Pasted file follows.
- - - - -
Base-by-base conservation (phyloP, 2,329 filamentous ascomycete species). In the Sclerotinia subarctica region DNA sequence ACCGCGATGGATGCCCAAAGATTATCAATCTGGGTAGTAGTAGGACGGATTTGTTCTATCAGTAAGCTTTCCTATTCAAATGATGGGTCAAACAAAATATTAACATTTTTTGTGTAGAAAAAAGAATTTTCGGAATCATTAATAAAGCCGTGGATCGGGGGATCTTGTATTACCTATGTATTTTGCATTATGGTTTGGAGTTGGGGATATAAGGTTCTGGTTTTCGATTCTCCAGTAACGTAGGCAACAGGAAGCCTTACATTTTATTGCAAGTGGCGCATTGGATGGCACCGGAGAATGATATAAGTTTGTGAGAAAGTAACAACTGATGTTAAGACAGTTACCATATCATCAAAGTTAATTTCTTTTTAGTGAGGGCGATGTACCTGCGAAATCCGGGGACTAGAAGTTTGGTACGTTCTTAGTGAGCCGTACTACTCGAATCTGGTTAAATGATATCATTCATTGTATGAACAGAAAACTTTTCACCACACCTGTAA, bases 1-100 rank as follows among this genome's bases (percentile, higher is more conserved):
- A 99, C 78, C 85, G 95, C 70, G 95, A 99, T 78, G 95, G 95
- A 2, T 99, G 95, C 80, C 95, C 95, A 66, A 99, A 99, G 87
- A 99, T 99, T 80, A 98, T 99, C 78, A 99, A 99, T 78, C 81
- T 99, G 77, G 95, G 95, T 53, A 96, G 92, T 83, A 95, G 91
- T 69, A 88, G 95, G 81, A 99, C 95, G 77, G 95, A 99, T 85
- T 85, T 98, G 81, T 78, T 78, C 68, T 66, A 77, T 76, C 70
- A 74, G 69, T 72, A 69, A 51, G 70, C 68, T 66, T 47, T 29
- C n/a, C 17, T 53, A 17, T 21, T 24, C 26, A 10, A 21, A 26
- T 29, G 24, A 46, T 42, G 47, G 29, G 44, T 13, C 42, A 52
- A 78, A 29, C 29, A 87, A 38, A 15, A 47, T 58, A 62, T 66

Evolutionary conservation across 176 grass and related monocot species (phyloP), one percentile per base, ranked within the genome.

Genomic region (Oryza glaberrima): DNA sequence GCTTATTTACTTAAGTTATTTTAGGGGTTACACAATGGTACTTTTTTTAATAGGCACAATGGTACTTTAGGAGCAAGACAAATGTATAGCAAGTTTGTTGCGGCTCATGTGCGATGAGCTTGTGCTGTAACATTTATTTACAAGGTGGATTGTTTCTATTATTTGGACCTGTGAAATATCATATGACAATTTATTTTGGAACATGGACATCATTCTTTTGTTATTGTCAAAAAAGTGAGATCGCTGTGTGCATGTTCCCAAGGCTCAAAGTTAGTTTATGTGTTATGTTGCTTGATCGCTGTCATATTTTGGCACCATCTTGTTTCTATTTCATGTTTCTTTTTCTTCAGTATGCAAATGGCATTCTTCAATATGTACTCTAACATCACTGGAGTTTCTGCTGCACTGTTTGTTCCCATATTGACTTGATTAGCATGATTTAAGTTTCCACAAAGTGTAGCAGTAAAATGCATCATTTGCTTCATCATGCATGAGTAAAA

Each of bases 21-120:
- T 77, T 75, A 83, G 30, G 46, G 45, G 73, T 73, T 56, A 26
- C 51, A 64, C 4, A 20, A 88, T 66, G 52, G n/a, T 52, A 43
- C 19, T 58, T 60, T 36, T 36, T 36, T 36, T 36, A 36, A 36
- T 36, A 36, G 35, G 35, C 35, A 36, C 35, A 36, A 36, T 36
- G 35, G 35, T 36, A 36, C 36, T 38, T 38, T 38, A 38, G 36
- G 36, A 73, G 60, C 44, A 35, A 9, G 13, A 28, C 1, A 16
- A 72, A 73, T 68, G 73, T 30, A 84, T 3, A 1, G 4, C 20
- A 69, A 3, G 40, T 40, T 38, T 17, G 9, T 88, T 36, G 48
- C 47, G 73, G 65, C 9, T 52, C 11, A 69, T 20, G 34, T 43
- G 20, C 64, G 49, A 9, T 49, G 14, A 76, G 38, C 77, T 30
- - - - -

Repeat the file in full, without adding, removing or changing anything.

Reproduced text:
Base-by-base conservation (phyloP, 2,329 filamentous ascomycete species). In the Sclerotinia subarctica region DNA sequence ACCGCGATGGATGCCCAAAGATTATCAATCTGGGTAGTAGTAGGACGGATTTGTTCTATCAGTAAGCTTTCCTATTCAAATGATGGGTCAAACAAAATATTAACATTTTTTGTGTAGAAAAAAGAATTTTCGGAATCATTAATAAAGCCGTGGATCGGGGGATCTTGTATTACCTATGTATTTTGCATTATGGTTTGGAGTTGGGGATATAAGGTTCTGGTTTTCGATTCTCCAGTAACGTAGGCAACAGGAAGCCTTACATTTTATTGCAAGTGGCGCATTGGATGGCACCGGAGAATGATATAAGTTTGTGAGAAAGTAACAACTGATGTTAAGACAGTTACCATATCATCAAAGTTAATTTCTTTTTAGTGAGGGCGATGTACCTGCGAAATCCGGGGACTAGAAGTTTGGTACGTTCTTAGTGAGCCGTACTACTCGAATCTGGTTAAATGATATCATTCATTGTATGAACAGAAAACTTTTCACCACACCTGTAA, bases 1-100 rank as follows among this genome's bases (percentile, higher is more conserved):
- A 99, C 78, C 85, G 95, C 70, G 95, A 99, T 78, G 95, G 95
- A 2, T 99, G 95, C 80, C 95, C 95, A 66, A 99, A 99, G 87
- A 99, T 99, T 80, A 98, T 99, C 78, A 99, A 99, T 78, C 81
- T 99, G 77, G 95, G 95, T 53, A 96, G 92, T 83, A 95, G 91
- T 69, A 88, G 95, G 81, A 99, C 95, G 77, G 95, A 99, T 85
- T 85, T 98, G 81, T 78, T 78, C 68, T 66, A 77, T 76, C 70
- A 74, G 69, T 72, A 69, A 51, G 70, C 68, T 66, T 47, T 29
- C n/a, C 17, T 53, A 17, T 21, T 24, C 26, A 10, A 21, A 26
- T 29, G 24, A 46, T 42, G 47, G 29, G 44, T 13, C 42, A 52
- A 78, A 29, C 29, A 87, A 38, A 15, A 47, T 58, A 62, T 66

Evolutionary conservation across 176 grass and related monocot species (phyloP), one percentile per base, ranked within the genome.

Genomic region (Oryza glaberrima): DNA sequence GCTTATTTACTTAAGTTATTTTAGGGGTTACACAATGGTACTTTTTTTAATAGGCACAATGGTACTTTAGGAGCAAGACAAATGTATAGCAAGTTTGTTGCGGCTCATGTGCGATGAGCTTGTGCTGTAACATTTATTTACAAGGTGGATTGTTTCTATTATTTGGACCTGTGAAATATCATATGACAATTTATTTTGGAACATGGACATCATTCTTTTGTTATTGTCAAAAAAGTGAGATCGCTGTGTGCATGTTCCCAAGGCTCAAAGTTAGTTTATGTGTTATGTTGCTTGATCGCTGTCATATTTTGGCACCATCTTGTTTCTATTTCATGTTTCTTTTTCTTCAGTATGCAAATGGCATTCTTCAATATGTACTCTAACATCACTGGAGTTTCTGCTGCACTGTTTGTTCCCATATTGACTTGATTAGCATGATTTAAGTTTCCACAAAGTGTAGCAGTAAAATGCATCATTTGCTTCATCATGCATGAGTAAAA

Each of bases 21-120:
- T 77, T 75, A 83, G 30, G 46, G 45, G 73, T 73, T 56, A 26
- C 51, A 64, C 4, A 20, A 88, T 66, G 52, G n/a, T 52, A 43
- C 19, T 58, T 60, T 36, T 36, T 36, T 36, T 36, A 36, A 36
- T 36, A 36, G 35, G 35, C 35, A 36, C 35, A 36, A 36, T 36
- G 35, G 35, T 36, A 36, C 36, T 38, T 38, T 38, A 38, G 36
- G 36, A 73, G 60, C 44, A 35, A 9, G 13, A 28, C 1, A 16
- A 72, A 73, T 68, G 73, T 30, A 84, T 3, A 1, G 4, C 20
- A 69, A 3, G 40, T 40, T 38, T 17, G 9, T 88, T 36, G 48
- C 47, G 73, G 65, C 9, T 52, C 11, A 69, T 20, G 34, T 43
- G 20, C 64, G 49, A 9, T 49, G 14, A 76, G 38, C 77, T 30